Modern crocodylians—from alligators to gharials—can’t chew their food. Their jaws are adapted for snapping shut quickly and powerfully on prey, but once these archosaurs have captured their meal, they must either swallow it whole or tear off a smaller piece and bolt it down. Given that these extant species are often cast as “living fossils” [...]... Read more »
O’Connor, P., Sertich, J., Stevens, N., Roberts, E., Gottfried, M., Hieronymus, T., Jinnah, Z., Ridgely, R., Ngasala, S., & Temba, J. (2010) The evolution of mammal-like crocodyliforms in the Cretaceous Period of Gondwana. Nature, 466(7307), 748-751. DOI: 10.1038/nature09061
The superannuated antics of old-time public health reformers are good for a laugh. But in the folk memory of many Americans, the Keystone Healthkare Kops are still at work, trying to “tell us what’s good for us.”... Read more »
BURRIS, S., WAGENAAR, A., SWANSON, J., IBRAHIM, J., WOOD, J., & MELLO, M. (2010) Making the Case for Laws That Improve Health: A Framework for Public Health Law Research. Milbank Quarterly, 88(2), 169-210. DOI: 10.1111/j.1468-0009.2010.00595.x
A rapidly accumulating body of evidence supports the profound impact of bariatric surgery on patients with type 2 diabetes, often resulting in complete resolution of this condition.
Two of the key mechanisms by which bariatric surgery improves glucose control are related to weight loss and to changes in the secretion of gut hormones that influence metabolism. [...]... Read more »
Bose M, Teixeira J, Olivan B, Bawa B, Arias S, Machineni S, Pi-Sunyer FX, Scherer PE, & Laferrère B. (2009) Weight loss and incretin responsiveness improve glucose control independently after gastric bypass surgery. Journal of diabetes, 2(1), 47-55. PMID: 20676394
There comes a moment in every biology blogger’s life when he or she must write about poop.
This is one of those moments.
When a paper’s title includes phrase, “fecal particle size,” sometimes, one just thinks, “Okay, I really should read that, if for no other reason than it was clearly a lot of unpleasant work for someone.”
The intellectual issue here relates to the difference digestive strategies of mammals and reptiles. Mammals chew; reptiles generally don’t. This has a lot of........ Read more »
Fritz, J., Hummel, J., Kienzle, E., Streich, W., & Clauss, M. (2010) To chew or not to chew: fecal particle size in herbivorous reptiles and mammals. Journal of Experimental Zoology Part A: Ecological Genetics and Physiology. DOI: 10.1002/jez.629
John Higgins pointed me to this superb discussion of the challenges for physicists posed by biological systems (Phillips, R., & Quake, S. (2006). The Biological Frontier of Physics Physics Today 59 38-43). In this paper Rob Phillips and Stephen Quake offer — as a public service — three examples of big fascinating problems in biology [...]... Read more »
Just to be clear, we’ll be talking here about class, folk psychology, and my high school math teacher. But as ever, I’ve buried the lead. Now for some recap, before we get on to the good stuff – In the last post, we found that the behavior exhibited in the classic cookie task is more [...]... Read more »
Hurtado N, Marchman VA, & Fernald A. (2008) Does input influence uptake? Links between maternal talk, processing speed and vocabulary size in Spanish-learning children. Developmental science, 11(6), 313-9. PMID: 19046145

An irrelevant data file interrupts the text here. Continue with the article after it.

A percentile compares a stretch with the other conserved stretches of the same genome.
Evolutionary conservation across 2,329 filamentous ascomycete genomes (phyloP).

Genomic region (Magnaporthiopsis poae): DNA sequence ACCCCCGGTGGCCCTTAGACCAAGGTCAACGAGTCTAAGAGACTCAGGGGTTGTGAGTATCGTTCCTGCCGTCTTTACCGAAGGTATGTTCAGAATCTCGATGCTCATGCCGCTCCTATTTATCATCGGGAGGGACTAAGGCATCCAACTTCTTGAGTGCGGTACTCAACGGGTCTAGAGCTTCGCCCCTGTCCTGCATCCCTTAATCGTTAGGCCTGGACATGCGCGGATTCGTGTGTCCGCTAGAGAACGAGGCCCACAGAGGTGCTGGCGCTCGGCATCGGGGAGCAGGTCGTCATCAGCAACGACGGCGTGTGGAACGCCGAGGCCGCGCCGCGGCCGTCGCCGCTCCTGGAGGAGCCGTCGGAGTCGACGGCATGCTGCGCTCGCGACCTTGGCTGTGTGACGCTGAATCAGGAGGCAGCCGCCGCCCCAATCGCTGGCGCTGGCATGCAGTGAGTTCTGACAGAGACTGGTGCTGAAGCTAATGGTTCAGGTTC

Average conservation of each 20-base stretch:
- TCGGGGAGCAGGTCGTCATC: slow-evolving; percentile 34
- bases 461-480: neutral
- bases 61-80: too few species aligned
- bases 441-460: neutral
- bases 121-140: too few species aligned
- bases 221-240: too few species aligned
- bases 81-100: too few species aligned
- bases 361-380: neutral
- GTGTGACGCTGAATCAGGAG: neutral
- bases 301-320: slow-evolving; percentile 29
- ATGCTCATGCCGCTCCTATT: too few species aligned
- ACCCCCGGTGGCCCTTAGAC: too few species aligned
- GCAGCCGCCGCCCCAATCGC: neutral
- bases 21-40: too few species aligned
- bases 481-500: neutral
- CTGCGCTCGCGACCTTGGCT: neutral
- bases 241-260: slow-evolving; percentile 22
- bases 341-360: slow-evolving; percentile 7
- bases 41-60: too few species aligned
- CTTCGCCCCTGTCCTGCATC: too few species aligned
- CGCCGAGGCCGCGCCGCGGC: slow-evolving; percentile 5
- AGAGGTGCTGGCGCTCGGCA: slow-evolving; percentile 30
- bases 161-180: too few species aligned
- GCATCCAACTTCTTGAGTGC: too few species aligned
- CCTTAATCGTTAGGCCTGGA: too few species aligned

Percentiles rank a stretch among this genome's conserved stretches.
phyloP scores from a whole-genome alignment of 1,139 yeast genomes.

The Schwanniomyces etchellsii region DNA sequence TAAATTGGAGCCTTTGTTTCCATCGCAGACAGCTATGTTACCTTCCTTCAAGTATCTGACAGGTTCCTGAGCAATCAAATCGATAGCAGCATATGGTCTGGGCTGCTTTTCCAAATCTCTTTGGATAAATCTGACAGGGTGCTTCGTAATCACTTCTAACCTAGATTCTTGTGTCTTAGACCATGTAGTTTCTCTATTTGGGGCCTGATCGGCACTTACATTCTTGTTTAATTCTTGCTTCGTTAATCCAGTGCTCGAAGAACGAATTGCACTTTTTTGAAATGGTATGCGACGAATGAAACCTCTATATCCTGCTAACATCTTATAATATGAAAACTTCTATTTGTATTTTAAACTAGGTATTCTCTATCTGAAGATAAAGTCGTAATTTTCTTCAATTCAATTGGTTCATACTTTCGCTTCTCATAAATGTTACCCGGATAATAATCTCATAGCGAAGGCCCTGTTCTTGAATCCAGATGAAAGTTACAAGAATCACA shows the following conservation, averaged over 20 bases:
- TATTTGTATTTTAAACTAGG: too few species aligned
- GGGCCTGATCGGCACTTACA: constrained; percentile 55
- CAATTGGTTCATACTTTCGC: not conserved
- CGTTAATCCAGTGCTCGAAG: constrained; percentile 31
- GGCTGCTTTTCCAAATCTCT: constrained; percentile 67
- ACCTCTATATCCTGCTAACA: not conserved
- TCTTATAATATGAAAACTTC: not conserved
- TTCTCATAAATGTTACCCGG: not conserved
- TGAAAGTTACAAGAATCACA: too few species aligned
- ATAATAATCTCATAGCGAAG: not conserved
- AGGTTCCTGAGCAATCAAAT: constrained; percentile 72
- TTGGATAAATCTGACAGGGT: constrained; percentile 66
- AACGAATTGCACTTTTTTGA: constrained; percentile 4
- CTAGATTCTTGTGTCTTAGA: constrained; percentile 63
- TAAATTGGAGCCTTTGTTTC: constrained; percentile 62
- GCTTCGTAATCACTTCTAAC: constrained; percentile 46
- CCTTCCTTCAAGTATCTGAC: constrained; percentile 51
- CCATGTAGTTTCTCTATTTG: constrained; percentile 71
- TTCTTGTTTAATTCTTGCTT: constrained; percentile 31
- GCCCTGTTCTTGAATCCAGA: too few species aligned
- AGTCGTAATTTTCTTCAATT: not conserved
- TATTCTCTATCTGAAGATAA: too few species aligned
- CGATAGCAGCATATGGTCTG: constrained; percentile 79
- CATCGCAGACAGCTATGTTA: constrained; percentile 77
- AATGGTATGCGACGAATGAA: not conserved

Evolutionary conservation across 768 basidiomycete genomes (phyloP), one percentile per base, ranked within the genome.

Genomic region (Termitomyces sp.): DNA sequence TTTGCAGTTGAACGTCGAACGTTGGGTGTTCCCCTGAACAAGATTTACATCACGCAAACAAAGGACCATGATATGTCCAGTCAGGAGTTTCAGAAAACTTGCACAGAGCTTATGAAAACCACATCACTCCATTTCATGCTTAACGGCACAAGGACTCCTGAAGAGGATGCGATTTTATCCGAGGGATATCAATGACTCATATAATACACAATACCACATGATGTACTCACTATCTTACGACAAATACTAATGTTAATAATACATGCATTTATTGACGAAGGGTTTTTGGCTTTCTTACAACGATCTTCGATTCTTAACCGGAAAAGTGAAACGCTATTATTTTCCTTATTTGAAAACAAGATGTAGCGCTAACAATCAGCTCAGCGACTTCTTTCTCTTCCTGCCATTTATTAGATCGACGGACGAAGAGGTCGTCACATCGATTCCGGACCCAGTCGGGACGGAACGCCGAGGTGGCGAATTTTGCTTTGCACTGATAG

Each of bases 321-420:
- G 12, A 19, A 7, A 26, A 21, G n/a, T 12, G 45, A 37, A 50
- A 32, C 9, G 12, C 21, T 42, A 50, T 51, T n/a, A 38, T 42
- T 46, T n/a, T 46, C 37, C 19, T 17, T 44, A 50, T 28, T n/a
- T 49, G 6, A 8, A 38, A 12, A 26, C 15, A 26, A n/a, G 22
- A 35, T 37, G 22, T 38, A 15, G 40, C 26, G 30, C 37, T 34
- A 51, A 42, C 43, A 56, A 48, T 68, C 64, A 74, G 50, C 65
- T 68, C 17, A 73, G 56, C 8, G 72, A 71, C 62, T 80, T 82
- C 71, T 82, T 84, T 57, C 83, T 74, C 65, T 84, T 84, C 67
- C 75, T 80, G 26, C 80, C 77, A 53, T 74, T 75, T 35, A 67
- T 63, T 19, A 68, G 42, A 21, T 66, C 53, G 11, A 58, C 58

Marchman VA, & Fernald A. (2008) Speed of word recognition and vocabulary knowledge in infancy predict cognitive and language outcomes in later childhood. Developmental science, 11(3). PMID: 18466367
Hoff, E. (2003) The Specificity of Environmental Influence: Socioeconomic Status Affects Early Vocabulary Development Via Maternal Speech. Child Development, 74(5), 1368-1378. DOI: 10.1111/1467-8624.00612
Huttenlocher, J., Haight, W., Bryk, A., Seltzer, M., & et al, . (1991) Early vocabulary growth: Relation to language input and gender. Developmental Psychology, 27(2), 236-248. DOI: 10.1037//0012-1618.104.22.168
Try not to think of a white bear and what happens? You end up thinking of a white bear. This idea that suppressing thoughts makes them rebound stronger is well-established in psychology [pdf]. Now James Erskine and his co-workers have shown that the same or a similar process can lead behaviours to rebound too.
Eighty-five smokers (average age 31), none of whom were currently trying to quit, were divided into three groups for three weeks. One group was instructed to spend the middle week avoid........ Read more »
Erskine JA, Georgiou GJ, & Kvavilashvili L. (2010) I Suppress, Therefore I Smoke: Effects of Thought Suppression on Smoking Behavior. Psychological science : a journal of the American Psychological Society / APS. PMID: 20660892
Sci may have mentioned before just how much she loves Mary Roach’s writing (warning, the webpage has a roach on the front. I’m warning you because if you’re like Sci and have a roach phobia, it can be…unpleasant. Just scroll down to the bottom of the screen and avoid it). Mary Roach, author of Stiff: [...]... Read more »
WARD JE, HAWKINS WR, & STALLINGS HD. (1959) Physiologic response to subgravity. II. Initiation of micturition. Aerospace medicine, 572-5. PMID: 13842868
Is it possible that if you have schizophrenia, smoking marijuana will actually improve your cognitive performance?
Since this blog is often concerned with the relationship between science and its communication, something which has come up once or twice here is the way drug and alcohol research is reported in the media.
Very often, it is reported that [...]... Read more »
Yücel M, Bora E, Lubman DI, Solowij N, Brewer WJ, Cotton SM, Conus P, Takagi MJ, Fornito A, Wood SJ.... (2010) The Impact of Cannabis Use on Cognitive Functioning in Patients With Schizophrenia: A Meta-analysis of Existing Findings and New Data in a First-Episode Sample. Schizophrenia bulletin. PMID: 20660494
Frisher, M., Crome, I., Martino, O., & Croft, P. (2009) Assessing the impact of cannabis use on trends in diagnosed schizophrenia in the United Kingdom from 1996 to 2005. Schizophrenia Research, 113(2-3), 123-128. DOI: 10.1016/j.schres.2009.05.031
Before I started psychology I earned a degree in Business with an extended major in Advertising. When I tell people this they often go ‘Wow, that’s different. What made you make such a big change?’ I had this exact conversation yesterday. My response (which is well practised by now) is advertising is about making people [...]... Read more »